According to legend, the U.S. Open is supposed to bring the world’s best players to their knees and pose the toughest test in golf. So what’s going on here? Justin Thomas and others are making this look way too easy.
Thomas capped a memorable third round Saturday by sinking an eagle putt for a 9-under 63, the lowest score in relation to par in U.S. Open history.
And he’s not even the leader going into Sunday.
Brian Harman is aiming to make history, too. The 5-foot-7 left-hander with two career PGA Tour wins has a one-stroke lead, and get this — this is the 117th U.S. Open, and no lefty has ever won. Not even Phil Mickelson, a six-time runner-up who opted not to show up this week.
“There are about 25 guys who can win this thing,” said Vinny Magliulo, VSiN oddsmaker and Gaughan Gaming sports book director.
Harman sits atop the field at 12 under, holding the narrowest of leads over Thomas, Tommy Fleetwood and Brooks Koepka. There are 16 players within six shots of the lead, a group that includes zero major champions.
The extra-long Erin Hills layout in Wisconsin did bring a few of the world’s top players — Dustin Johnson, Rory McIlroy and Jason Day — to their knees and sent them home early. Rain softened the greens at Erin Hills, where the fairways are wide and the fescue was cut back by the suddenly forgiving USGA. After three rounds, 42 players were under par, the most in U.S. Open history.
“It’s a birdie-fest,” said Nick Bogdanovich, William Hill sports book director. “I want to see carnage. Every week someone is winning at 18 or 20 under, and we don’t need to see that in the U.S. Open.
“Anybody can win it. It’s wide open.”
Thomas and Rickie Fowler are 7-2 co-favorites on the Westgate adjusted odds board. Fowler, the first-round leader, is two strokes back and alone in fifth. The Wisconsin winds will be howling at times Sunday, and Fowler is known as a good wind player.
Koepka is the third choice at 4-1 odds, followed by Harman (11-2) and Fleetwood (15-2). Harman will be trying to beat a 116-0 trend of right-handed winners. Fleetwood missed the cut in his previous four major appearances.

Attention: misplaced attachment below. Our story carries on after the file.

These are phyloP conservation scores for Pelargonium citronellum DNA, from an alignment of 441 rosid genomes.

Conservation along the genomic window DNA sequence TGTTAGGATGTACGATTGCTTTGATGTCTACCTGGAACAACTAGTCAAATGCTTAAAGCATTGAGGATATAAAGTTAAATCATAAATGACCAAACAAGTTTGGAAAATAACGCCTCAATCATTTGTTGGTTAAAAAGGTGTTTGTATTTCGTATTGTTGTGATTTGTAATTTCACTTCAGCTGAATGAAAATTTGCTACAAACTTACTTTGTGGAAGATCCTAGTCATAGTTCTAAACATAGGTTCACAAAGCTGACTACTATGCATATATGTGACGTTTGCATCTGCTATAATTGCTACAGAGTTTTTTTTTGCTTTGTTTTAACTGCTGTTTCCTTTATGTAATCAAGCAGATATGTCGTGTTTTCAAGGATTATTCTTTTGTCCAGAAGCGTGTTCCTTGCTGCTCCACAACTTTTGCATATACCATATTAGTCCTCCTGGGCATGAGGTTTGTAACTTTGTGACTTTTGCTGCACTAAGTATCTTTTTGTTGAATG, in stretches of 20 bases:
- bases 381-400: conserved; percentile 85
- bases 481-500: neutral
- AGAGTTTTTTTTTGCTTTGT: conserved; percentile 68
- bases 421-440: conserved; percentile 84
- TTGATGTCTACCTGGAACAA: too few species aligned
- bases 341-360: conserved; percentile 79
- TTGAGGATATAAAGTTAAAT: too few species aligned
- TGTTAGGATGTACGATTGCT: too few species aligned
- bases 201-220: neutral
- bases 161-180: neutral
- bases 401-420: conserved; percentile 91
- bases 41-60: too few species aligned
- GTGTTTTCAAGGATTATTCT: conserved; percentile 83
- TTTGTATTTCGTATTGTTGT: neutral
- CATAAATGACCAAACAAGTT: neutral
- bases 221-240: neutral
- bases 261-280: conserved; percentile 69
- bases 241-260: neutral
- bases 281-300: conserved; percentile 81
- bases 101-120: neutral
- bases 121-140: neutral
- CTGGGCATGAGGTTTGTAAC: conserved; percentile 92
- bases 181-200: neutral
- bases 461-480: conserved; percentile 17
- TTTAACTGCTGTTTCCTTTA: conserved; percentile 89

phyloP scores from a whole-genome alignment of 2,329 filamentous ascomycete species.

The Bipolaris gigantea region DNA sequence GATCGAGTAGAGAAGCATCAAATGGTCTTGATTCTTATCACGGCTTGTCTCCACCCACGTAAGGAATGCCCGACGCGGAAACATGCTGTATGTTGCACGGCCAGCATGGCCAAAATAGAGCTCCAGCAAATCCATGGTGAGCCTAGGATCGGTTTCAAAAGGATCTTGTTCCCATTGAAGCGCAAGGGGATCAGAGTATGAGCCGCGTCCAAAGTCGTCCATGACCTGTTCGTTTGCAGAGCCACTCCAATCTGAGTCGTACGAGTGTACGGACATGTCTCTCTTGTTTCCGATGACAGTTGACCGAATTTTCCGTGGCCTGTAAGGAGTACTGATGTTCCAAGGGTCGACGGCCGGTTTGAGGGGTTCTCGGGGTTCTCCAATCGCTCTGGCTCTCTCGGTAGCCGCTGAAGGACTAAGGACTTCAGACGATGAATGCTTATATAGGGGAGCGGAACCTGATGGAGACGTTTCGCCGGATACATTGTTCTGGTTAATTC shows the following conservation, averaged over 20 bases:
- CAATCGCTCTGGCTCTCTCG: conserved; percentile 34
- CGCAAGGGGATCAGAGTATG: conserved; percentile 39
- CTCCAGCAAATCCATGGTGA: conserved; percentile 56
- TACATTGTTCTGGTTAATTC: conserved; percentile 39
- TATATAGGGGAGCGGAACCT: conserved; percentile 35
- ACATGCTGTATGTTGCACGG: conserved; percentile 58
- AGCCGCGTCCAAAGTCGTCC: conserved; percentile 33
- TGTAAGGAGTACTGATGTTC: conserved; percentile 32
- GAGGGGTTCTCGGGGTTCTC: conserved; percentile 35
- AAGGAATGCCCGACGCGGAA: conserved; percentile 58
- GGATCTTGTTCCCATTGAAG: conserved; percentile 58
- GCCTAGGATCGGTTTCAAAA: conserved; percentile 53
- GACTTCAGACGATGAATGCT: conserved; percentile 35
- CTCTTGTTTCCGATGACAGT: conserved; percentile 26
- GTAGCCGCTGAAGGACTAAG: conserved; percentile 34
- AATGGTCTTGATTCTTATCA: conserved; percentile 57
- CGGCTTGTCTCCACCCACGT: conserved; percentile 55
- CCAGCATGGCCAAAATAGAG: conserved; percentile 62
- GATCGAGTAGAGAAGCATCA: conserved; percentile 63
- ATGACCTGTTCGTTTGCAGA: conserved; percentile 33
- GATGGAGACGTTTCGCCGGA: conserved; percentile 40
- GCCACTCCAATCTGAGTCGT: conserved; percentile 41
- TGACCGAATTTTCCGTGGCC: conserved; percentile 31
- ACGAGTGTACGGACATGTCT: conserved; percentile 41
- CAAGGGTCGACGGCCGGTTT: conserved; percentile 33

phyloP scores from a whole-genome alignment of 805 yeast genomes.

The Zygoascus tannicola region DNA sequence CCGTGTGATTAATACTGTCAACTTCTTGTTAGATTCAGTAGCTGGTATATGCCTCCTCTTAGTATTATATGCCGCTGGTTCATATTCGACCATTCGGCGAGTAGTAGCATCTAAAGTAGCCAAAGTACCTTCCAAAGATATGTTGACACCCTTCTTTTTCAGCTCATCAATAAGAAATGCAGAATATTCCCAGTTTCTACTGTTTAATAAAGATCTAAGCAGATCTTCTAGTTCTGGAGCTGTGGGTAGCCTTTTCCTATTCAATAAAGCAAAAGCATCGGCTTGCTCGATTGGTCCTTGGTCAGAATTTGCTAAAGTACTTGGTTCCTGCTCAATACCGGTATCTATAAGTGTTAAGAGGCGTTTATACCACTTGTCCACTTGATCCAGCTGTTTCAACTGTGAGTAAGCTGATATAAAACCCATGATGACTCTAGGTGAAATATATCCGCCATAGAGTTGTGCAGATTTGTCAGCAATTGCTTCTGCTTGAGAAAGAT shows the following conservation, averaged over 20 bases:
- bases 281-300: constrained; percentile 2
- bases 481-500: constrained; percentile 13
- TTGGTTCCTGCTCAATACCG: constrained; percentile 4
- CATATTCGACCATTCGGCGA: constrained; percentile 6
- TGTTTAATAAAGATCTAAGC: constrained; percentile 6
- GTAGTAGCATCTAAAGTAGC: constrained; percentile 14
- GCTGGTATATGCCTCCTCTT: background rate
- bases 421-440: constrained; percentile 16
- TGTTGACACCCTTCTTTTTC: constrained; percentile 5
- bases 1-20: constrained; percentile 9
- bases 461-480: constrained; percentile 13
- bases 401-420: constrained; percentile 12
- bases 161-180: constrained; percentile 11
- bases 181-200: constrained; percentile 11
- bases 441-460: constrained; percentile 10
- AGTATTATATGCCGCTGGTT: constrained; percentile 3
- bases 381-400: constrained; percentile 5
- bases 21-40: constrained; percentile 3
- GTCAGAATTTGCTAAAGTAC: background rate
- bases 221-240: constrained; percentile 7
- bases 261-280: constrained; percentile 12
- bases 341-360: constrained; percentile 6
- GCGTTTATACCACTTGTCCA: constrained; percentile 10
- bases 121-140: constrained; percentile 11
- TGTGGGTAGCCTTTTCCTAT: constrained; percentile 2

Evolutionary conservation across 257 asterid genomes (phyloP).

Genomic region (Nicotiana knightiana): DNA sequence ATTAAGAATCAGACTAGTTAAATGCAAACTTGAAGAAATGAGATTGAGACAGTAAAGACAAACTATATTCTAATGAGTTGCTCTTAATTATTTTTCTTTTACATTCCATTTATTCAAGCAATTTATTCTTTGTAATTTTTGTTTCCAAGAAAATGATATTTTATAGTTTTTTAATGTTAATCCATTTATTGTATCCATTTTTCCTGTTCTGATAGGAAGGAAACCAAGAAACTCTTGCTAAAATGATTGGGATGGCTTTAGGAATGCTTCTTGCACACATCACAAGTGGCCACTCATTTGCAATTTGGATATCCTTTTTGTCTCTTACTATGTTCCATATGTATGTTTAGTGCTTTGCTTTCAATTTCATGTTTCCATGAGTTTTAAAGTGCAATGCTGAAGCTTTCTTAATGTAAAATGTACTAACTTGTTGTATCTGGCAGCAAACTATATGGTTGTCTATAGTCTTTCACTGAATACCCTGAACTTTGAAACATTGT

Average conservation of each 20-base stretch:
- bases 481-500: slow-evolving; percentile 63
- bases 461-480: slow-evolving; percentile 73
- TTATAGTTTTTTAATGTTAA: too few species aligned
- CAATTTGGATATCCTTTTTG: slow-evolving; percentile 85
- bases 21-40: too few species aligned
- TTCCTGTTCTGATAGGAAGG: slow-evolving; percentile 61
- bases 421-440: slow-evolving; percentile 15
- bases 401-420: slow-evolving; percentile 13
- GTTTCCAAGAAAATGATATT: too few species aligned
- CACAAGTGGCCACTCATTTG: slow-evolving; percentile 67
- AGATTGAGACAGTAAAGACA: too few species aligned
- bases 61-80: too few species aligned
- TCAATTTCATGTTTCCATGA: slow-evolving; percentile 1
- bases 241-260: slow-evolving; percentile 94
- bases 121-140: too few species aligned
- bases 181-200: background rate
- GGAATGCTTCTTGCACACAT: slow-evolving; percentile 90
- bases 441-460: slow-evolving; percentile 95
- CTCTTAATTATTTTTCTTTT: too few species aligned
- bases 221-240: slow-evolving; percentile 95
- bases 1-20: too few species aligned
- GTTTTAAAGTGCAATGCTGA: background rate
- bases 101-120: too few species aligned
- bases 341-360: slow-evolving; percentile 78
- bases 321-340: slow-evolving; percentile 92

The motley crew of contenders also includes Si Woo Kim, who teed off Thursday at 125-1. Several bookmakers, including Chris Andrews at the South Point, will be sweating out Si Woo on Sunday in fear of paying out some fat futures tickets.
“To make any serious money, we need either Fleetwood or Harman to win,” Bogdanovich said.
At the Westgate, Harman was a 200-1 shot, and Fleetwood was 125-1. Thomas teed off Thursday at 30-1, and he was 40-1 following the second round.
Bogdanovich will post live wagering lines at William Hill books during Sunday’s round, and oddsmaker Jeff Sherman will do the same at the Westgate. It promises to be an action-packed day with volatility on the scoreboard. If an 18-hole playoff is needed on Monday, no bookmakers will be complaining.
“The fact that some of the shorter favorites got knocked out will not impact betting negatively,” Magliulo said. “Most of the players involved were anywhere from 25-1 to 300-1. Even if you backed Dustin Johnson and he’s out of it, you can still find opportunities and value in in-tournament wagering.”
U.S. Open adjusted odds (after third round)
Posted at Westgate sports book
Justin Thomas (7-2), Rickie Fowler (7-2), Brooks Koepka (4-1), Brian Harman (11-2), Tommy Fleetwood (15-2), Si Woo Kim (15-1), Patrick Reed (25-1), Charley Hoffman (40-1), Russell Henley (40-1), Brandt Snedeker (60-1), Hideki Matsuyama (60-1), Bill Haas (80-1), Brendan Steele (80-1), J.B. Holmes (125-1), Bernd Wiesberger (150-1), Xander Schauffele (150-1), Field-all others (25-1).
Tommy Fleetwood -130
Brian Harman plus-110
Rickie Fowler -125
Justin Thomas plus-105
Hideki Matsuyama -125
Louis Oosthuizen plus-105
Brooks Koepka -155
Si Woo Kim plus-135